Free-play for kids just doesn't exist the same way it used to in the U.S. Before the last decade or so, many kids were allowed to play in their neighborhood unsupervised. They were free to explore, discover nature, invent new games together, and just be kids. Today, it seems the only place kids are allowed to play outside is at very structured and "safe" playgrounds. The kind with swing sets, monkey bars, and slides, where their parents can keep an eye on them the whole time.

In Europe they've been doing playgrounds a little differently. A man named Carl Sørensen is the inventor of the first ever Adventure Playground. He wanted kids to be able to build their own idea of a playground, mostly out of junk, like old cars, cardboard boxes etc., and be able to play with very little adult supervision. Sørensen's idea sparked inspiration for hundreds of other adventure playgrounds all over Europe.

One of these playgrounds, called The Land in Wales, lets kids build things with hammers, nails, and saws. They're even allowed to light fires. Naturally, there are many people who believe this type of playground is much too dangerous for children. However, data suggests that adventure playgrounds are no more dangerous than regular playgrounds, and in some cases might even be safer. No one has been seriously injured at The Land since it opened in 2012.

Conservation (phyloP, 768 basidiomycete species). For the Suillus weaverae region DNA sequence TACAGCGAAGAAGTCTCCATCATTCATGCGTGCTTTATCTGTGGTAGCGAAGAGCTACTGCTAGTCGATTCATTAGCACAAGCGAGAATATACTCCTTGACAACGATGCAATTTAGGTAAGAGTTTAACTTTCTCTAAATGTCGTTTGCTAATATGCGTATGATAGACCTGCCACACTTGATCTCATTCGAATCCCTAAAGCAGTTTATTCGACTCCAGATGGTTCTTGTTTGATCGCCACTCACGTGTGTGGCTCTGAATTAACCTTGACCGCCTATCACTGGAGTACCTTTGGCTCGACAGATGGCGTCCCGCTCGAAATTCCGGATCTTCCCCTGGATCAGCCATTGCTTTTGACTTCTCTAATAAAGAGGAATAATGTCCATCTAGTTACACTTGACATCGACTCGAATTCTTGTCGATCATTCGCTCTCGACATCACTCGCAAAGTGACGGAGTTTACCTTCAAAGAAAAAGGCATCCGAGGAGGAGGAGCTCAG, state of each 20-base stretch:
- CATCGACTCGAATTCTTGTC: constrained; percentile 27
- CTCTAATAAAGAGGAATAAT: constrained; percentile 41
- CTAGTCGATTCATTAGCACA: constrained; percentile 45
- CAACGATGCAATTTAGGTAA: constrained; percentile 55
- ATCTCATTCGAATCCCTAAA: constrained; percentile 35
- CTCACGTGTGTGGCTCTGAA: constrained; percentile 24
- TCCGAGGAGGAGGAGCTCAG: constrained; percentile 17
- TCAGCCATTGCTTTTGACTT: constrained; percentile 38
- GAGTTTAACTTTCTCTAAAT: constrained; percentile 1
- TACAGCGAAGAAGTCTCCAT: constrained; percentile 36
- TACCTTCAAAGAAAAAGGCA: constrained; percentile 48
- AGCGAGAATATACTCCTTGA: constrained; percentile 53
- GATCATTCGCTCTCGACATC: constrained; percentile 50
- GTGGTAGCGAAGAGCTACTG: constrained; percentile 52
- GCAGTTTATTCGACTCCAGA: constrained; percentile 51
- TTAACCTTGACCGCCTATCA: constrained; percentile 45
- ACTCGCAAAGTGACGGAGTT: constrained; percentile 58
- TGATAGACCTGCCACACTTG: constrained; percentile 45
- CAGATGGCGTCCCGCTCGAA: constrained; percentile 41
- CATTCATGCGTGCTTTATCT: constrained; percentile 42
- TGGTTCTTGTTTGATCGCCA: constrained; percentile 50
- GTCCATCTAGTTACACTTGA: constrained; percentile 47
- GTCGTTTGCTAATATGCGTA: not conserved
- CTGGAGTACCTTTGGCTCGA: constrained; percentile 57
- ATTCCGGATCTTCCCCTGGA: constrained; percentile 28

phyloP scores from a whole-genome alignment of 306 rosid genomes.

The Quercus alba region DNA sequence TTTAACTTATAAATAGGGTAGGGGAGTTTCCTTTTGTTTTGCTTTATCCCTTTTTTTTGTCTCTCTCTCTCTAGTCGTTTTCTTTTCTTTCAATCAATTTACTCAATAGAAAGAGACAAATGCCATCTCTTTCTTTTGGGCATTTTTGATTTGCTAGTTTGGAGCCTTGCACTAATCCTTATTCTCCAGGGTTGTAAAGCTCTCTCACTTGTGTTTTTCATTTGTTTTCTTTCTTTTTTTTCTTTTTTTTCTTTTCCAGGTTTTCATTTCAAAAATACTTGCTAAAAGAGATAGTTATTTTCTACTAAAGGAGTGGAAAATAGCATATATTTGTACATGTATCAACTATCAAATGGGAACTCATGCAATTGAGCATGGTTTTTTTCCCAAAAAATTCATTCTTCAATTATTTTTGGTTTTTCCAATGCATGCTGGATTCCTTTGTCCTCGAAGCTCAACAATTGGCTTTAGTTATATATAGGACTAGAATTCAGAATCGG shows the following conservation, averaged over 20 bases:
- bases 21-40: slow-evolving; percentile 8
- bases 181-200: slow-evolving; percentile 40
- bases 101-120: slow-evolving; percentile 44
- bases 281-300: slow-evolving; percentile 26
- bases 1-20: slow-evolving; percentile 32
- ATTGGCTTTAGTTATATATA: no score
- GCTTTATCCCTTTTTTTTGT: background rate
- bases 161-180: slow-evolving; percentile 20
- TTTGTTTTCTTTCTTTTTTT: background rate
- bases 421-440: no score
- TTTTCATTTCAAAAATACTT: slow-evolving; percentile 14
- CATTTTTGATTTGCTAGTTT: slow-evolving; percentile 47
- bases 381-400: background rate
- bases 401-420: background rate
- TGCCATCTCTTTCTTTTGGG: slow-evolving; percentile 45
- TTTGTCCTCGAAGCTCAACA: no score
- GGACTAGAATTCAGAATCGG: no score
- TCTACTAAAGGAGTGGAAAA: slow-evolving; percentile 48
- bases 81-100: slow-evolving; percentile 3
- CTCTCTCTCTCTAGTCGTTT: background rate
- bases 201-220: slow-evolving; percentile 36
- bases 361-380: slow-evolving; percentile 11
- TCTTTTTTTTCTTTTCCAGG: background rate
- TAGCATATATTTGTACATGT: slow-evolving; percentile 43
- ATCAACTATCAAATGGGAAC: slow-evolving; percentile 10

Those that support playgrounds like this argue that the benefits far outweigh the negatives. Children are learning to be creative, cooperate, and lead each other through very difficult projects, which lays the foundation for superb problem solving and social skills later in life. Unfortunately, this type of play is far less prominent in the U.S. Perhaps due to being bombarded with tragic news, parents feel they have to be extremely protective of their kids. But without the opportunity for independent exploration and creativity, it might be very difficult for the future generation to be self-sufficient.

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NPR: The Value Of Wild, Risky Play: Fire, Mud, Hammers And Nails

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